When you finish the training, you’ll have the following internationally recognized qualifications:
  • A UK foundation degree or college diploma in marine engineering.
  • A seafarer’s licence.
  • Engineer Watchkeeping Officer ‘certificate of competency’ from the Maritime and Coastguard Agency (MCA).
Once you’re trained and qualified, you’ll be ready to apply for a permanent post as an engineering officer on one of our ships. Once an officer, you’ll have the opportunity to continue your training – up to Chief Engineer’s certification. 

Electro technical cadet

You’ll learn to maintain and repair all the electrical and electronic equipment, installations and machinery on board a ship. These include:
  • Electrical generating plant
  • Electronic/automated control systems
  • Bridge navigational equipment
  • Radio communications
  • Propulsion control

Once you click 'apply' you will be taken to a realistic job preview to give you a real insight into the role.  You will then be able to proceed to apply for your chosen cadet opportunity.

What you can expect

The task of looking after electrical and electronic systems falls into two categories: planned maintenance and reactive fault-finding and resolution. There may be more fault-finding and resolution required on older ships. With both types of work, you’ll learn on the job, often dealing with cutting edge technology. Over time, you’ll get exposure to machinery and systems that you’re unlikely to get elsewhere. Remember that many of the systems are so advanced that there is no manual replacement for them. That makes you and your skills very important indeed. As vessels become more sophisticated, your role will only become more significant.

Electro technical cadets usually work as part of a very small team. In fact, you’re likely to be the only electro technical cadet on the boat. That means you’ll have a lot of responsibility – but also the chance to explore a wide range of technology, issues and challenges that electrical engineers in other fields won’t.

Learning and development

Phase 1

As a cadet on one of our programmes, you'll spend the first phase at nautical college, learning about the following:

  • Workshop skills training
  • Marine engineering principles for electro technical officers (ETO's)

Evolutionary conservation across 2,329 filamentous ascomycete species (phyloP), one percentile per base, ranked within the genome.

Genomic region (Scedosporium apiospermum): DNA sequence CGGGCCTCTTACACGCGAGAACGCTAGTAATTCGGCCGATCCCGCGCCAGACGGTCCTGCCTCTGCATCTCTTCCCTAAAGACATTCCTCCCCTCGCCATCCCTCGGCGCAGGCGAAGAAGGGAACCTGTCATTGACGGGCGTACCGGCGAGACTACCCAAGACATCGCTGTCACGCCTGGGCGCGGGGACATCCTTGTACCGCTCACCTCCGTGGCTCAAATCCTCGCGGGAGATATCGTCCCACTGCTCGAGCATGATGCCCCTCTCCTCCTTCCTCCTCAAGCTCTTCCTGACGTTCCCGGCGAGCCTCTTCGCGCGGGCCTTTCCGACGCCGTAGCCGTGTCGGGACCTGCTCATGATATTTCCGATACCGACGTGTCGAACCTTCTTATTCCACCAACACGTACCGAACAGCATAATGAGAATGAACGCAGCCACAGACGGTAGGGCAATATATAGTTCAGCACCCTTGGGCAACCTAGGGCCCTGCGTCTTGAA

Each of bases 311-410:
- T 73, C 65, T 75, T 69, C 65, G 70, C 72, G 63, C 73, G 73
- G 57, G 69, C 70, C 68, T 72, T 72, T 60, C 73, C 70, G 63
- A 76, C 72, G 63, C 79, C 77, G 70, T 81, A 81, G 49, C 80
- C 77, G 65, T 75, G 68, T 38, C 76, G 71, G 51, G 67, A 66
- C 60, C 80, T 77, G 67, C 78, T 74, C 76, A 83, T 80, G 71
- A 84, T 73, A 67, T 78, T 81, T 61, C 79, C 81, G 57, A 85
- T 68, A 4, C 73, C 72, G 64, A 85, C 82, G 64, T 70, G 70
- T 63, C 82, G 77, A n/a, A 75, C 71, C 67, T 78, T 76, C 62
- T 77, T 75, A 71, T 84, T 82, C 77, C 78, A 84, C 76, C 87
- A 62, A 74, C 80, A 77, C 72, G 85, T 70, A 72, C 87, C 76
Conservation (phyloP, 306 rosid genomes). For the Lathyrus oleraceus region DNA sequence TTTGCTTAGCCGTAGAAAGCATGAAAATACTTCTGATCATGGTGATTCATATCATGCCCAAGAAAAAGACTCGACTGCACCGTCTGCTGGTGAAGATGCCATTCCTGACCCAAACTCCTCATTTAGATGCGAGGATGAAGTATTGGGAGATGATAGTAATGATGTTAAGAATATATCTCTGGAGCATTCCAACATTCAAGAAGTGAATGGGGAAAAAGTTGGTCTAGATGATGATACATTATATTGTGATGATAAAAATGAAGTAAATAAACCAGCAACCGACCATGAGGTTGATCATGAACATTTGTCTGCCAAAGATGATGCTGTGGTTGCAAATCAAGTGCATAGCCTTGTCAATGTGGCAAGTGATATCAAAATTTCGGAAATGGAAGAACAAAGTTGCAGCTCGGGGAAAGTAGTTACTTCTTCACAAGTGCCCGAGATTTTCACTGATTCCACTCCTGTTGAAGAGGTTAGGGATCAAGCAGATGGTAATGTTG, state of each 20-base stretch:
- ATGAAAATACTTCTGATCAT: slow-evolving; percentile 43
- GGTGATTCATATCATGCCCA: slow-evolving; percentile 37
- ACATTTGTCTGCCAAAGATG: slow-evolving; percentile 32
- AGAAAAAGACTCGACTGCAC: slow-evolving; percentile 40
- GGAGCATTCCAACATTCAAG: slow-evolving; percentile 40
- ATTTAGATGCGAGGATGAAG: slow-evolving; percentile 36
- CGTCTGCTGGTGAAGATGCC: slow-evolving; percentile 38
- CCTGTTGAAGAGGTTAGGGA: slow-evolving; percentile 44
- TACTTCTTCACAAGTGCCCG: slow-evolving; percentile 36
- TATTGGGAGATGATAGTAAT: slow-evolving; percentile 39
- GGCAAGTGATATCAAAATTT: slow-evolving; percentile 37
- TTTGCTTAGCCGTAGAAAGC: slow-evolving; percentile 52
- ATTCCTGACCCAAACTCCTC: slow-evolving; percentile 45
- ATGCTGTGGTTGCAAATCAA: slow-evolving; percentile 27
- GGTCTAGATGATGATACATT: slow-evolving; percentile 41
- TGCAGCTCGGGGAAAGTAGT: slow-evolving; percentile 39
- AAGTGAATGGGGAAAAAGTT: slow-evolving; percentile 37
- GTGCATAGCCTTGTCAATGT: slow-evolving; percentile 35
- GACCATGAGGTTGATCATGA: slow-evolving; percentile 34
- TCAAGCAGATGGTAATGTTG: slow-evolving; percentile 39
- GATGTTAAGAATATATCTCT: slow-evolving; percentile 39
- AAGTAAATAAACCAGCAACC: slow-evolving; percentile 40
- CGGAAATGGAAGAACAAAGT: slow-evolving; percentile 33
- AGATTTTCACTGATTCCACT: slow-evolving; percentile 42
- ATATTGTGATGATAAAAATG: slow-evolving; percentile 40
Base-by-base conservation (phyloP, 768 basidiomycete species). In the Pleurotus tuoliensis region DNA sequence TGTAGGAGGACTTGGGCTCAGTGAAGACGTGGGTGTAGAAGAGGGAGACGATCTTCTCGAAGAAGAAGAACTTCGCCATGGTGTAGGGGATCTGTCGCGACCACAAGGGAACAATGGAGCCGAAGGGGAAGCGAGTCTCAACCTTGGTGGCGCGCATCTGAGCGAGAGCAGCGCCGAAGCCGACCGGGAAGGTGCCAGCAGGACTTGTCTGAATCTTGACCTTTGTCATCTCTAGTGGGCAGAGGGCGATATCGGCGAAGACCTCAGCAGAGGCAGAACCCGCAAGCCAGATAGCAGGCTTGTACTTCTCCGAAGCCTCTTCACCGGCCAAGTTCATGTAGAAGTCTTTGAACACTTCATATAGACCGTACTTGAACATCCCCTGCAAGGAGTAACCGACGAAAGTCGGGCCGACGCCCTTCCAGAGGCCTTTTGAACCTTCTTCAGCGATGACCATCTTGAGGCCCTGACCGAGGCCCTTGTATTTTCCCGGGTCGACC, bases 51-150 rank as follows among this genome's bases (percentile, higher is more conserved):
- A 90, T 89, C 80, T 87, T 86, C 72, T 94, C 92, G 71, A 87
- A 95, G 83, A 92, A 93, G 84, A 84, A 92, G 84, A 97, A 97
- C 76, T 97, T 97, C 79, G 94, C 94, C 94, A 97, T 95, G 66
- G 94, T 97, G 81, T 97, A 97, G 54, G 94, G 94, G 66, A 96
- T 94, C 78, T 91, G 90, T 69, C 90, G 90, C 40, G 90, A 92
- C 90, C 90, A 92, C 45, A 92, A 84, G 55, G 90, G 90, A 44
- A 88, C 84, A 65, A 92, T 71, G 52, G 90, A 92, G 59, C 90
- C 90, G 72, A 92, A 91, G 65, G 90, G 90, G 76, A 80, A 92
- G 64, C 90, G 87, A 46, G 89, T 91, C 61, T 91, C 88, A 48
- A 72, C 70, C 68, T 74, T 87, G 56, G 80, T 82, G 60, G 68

• Engineering science
  • Marine electrics
  • Electrical power systems
  • Electrical legislation and management
  • Marine auxiliaries
  • Further mathematics
  • Electro-mechanical plant operation and diagnostics
  • Electronic principles and systems
  • Instrumentation and control systems maintenance
  • Electronic navigation systems
  • Electrical machines
  • Navigation systems fault diagnostics
  • Radio communication engineering

Phase 2

You'll then spend time at sea, getting practical, hands on experience.

Phase 3

After that, it's back to dry land for some classroom based learning.

We'll teach you about more complex areas such as:

  • Marine law and management
  • Cargo contracts and port operations
  • Handling incidents such as collisions and groundings

Phase 4

For the next stage of training, you'll need your sea legs again.

Phase 5

The final stage involves three more months of college followed by academic and oral exams.

Qualifications

When you finish the training, you’ll have the following internationally recognized qualifications: 
  • A UK foundation degree in marine electrical and electronic engineering.
  • A UK Marine Electro-Technical Officer (METO) ‘certificate of competency’ (STCW A-III/6 OOW) from the Maritime and Coastguard Agency (MCA).
Once you’re trained and qualified, you’ll be ready to apply for a permanent post as an electro technical officer on one of our ships. 

Who we’re looking for

Being a cadet is demanding, both mentally and physically. To thrive, you need to be driven and logical, with an interest in living and working at sea. You’ll be expected to muck in – and do your share of chipping and painting! So it’s important you’re prepared to take orders and work as part of a team. After all, the crew’s depending on you to help run a huge, multi-million dollar ship. 

While hours can be long, often with limited time on land, you’ll have a dedicated team to support you, plus time to relax and chill out. Our vessels are highly advanced and many have gyms, games consoles and wi-fi.

If you’re motivated, self-sufficient, adaptable and keen to learn, you could have what it takes to join the BP fleet. 

Why join BP?

Our industry moves quickly. To remain at the forefront, we need to invest – in people and their development, not just research and technology. For this reason, we spend millions of pounds developing exceptional talent, including people like you. 

When you join, you’ll be part of a company committed to growing our business – and your career.
 
As a shipping cadet, you have an amazing opportunity to get qualified and prepare for a successful career. With sponsored training, all your exam and course fees are paid by us, and you get a generous monthly subsidence allowance. Once you qualify as a trainee officer, we’ll give you an opportunity to apply for a permanent role in our fleet and the chance to build a future.

Employee profile

I love the unpredictability of this job – no two days are the same. There is a lot of problem-solving and it is very stimulating. It’s not just about solving problems, but finding ways for these problems not to occur in the future, which makes it exciting.  The training is very good, and it does not feel like just attending college. You don’t just do basic training at BP, but you go above and beyond to learn new things. 

We are all very well looked after by BP. The culture is great as everyone is very friendly. I wasn’t sure what life would be like on the ship as people are very different and come from different backgrounds, but everyone gets along great and life on the ship is never boring. They look after you very well. They take everything into account – our wellbeing, comfort and accommodation.  

If anyone needs anything they take it really seriously – even the small things. Whether it has to do with college accommodation or hotel residence, they look after us no matter what.

Read Iona's story